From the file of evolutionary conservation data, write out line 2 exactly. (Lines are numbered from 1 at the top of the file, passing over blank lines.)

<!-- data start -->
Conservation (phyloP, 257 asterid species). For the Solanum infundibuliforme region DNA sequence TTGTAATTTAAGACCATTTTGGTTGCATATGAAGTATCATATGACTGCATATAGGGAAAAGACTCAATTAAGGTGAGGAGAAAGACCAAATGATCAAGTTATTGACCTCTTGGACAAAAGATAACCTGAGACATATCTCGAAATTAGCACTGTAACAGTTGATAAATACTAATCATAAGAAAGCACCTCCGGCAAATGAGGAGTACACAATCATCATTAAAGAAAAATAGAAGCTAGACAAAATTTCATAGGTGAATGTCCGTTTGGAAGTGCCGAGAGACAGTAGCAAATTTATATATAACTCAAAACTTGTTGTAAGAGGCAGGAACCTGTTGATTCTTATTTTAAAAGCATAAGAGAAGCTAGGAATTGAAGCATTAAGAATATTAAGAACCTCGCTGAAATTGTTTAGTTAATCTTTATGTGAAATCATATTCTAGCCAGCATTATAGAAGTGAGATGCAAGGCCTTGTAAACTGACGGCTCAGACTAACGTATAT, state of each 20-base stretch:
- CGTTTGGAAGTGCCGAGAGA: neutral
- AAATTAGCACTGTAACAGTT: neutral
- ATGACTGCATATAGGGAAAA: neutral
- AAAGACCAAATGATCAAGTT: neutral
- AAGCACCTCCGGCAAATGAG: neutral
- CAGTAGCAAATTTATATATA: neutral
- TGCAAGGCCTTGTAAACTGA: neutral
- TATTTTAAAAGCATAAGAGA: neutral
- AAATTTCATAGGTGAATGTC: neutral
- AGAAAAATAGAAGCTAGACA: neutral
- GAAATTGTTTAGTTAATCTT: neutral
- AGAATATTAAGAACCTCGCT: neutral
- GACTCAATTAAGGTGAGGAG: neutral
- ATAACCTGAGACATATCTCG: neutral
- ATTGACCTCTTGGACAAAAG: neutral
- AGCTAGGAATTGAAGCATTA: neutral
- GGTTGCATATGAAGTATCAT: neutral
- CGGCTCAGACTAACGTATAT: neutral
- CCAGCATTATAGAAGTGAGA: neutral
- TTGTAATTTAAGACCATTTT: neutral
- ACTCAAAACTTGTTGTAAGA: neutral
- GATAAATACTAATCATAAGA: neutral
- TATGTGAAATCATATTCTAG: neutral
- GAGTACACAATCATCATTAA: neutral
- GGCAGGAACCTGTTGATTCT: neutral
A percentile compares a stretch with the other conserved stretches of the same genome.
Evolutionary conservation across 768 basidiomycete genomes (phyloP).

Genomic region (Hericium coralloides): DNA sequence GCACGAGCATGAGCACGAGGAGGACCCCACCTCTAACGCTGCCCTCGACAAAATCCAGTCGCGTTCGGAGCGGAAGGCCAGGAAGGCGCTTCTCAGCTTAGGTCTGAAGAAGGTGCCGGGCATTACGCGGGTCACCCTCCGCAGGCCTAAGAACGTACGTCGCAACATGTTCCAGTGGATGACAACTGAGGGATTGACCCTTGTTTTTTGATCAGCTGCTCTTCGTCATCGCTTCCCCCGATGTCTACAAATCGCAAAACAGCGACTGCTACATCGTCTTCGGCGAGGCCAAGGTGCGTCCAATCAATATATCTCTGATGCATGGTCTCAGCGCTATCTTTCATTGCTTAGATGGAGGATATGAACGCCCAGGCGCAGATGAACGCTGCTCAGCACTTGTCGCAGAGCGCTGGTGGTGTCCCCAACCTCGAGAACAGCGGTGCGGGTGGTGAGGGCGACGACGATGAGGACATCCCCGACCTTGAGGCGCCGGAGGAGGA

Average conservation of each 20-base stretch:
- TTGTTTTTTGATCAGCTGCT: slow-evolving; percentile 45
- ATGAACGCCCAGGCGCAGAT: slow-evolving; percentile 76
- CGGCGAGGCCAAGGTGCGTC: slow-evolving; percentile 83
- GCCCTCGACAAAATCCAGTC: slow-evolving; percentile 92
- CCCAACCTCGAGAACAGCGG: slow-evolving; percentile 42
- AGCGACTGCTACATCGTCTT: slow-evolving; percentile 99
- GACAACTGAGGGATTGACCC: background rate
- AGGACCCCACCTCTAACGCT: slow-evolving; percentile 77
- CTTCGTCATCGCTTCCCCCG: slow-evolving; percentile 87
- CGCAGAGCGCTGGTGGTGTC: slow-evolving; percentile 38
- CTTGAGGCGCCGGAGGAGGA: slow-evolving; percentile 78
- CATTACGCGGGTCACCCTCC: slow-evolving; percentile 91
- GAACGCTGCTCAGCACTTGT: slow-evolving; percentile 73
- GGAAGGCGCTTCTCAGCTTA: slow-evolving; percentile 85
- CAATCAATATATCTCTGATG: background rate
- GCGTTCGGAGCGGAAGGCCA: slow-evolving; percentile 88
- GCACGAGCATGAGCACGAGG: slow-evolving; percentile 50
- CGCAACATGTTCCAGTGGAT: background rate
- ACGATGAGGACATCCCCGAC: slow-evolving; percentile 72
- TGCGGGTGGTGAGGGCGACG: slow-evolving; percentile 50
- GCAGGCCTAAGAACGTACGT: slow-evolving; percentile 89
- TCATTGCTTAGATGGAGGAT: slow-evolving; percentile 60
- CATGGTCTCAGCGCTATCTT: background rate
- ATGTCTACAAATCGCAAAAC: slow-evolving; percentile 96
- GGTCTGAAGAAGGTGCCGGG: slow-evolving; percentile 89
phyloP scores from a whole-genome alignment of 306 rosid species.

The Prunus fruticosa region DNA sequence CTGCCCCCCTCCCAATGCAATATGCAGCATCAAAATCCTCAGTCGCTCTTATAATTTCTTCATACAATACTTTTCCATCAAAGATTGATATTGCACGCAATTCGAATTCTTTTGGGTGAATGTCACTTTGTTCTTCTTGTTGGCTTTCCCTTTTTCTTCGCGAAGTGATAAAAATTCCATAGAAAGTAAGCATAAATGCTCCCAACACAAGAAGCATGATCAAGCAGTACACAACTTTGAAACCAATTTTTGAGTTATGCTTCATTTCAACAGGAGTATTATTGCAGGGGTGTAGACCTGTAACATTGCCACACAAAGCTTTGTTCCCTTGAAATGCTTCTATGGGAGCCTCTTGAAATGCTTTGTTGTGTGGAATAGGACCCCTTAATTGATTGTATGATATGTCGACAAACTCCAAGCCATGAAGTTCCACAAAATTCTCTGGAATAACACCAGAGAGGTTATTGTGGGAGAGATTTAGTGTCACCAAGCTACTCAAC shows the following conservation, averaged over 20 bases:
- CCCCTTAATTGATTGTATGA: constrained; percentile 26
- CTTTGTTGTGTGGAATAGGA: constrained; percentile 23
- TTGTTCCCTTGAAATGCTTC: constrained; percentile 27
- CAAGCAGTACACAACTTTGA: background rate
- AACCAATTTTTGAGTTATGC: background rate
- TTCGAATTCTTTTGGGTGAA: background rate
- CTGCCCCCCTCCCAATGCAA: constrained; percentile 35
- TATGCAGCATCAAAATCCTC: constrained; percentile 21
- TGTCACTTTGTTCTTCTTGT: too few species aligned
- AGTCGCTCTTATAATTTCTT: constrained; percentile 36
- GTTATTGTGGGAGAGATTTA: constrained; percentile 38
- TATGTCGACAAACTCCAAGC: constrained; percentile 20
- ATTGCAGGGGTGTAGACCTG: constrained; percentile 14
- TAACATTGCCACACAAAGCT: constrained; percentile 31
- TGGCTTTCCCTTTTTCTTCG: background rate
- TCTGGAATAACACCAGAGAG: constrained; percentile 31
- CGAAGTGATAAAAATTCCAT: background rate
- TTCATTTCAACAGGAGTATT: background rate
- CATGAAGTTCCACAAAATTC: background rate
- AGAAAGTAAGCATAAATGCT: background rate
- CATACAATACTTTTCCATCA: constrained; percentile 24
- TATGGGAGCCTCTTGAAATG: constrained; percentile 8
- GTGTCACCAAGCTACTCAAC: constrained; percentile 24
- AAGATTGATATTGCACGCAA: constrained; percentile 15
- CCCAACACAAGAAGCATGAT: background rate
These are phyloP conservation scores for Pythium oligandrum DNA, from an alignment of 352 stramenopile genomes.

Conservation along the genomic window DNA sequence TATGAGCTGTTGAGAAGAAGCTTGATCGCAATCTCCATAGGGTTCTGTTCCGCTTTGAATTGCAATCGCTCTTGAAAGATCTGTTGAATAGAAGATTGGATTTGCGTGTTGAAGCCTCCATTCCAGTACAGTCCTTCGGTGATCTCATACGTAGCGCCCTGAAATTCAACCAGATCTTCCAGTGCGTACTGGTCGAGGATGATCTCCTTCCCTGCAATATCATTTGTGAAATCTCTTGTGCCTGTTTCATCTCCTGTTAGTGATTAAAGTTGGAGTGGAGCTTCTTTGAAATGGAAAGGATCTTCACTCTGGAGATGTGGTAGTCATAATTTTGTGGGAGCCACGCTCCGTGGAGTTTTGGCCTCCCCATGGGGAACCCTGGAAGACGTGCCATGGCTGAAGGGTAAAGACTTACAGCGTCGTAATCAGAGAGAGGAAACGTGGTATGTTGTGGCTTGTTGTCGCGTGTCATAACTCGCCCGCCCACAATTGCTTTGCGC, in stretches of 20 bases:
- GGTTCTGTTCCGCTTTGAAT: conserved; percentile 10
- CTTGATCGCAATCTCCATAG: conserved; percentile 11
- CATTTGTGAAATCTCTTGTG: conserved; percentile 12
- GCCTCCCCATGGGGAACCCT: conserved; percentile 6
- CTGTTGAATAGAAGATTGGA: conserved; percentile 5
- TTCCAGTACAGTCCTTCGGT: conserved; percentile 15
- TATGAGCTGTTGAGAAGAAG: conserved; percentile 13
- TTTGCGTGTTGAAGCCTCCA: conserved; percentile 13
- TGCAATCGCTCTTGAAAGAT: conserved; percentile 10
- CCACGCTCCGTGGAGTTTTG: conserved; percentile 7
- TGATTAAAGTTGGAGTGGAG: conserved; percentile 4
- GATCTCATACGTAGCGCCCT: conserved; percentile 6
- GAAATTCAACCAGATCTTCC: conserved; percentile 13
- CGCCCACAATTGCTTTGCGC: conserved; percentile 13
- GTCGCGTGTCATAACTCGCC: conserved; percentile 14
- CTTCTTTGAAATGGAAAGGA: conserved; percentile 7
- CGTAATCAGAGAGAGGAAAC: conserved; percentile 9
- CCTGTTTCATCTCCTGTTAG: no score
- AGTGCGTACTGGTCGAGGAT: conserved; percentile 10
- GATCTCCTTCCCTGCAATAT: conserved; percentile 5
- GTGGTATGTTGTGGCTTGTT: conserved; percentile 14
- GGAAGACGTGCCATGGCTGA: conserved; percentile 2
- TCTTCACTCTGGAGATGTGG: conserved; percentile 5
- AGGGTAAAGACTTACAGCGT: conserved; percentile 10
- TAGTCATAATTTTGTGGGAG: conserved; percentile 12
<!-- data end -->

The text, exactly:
- CGTTTGGAAGTGCCGAGAGA: neutral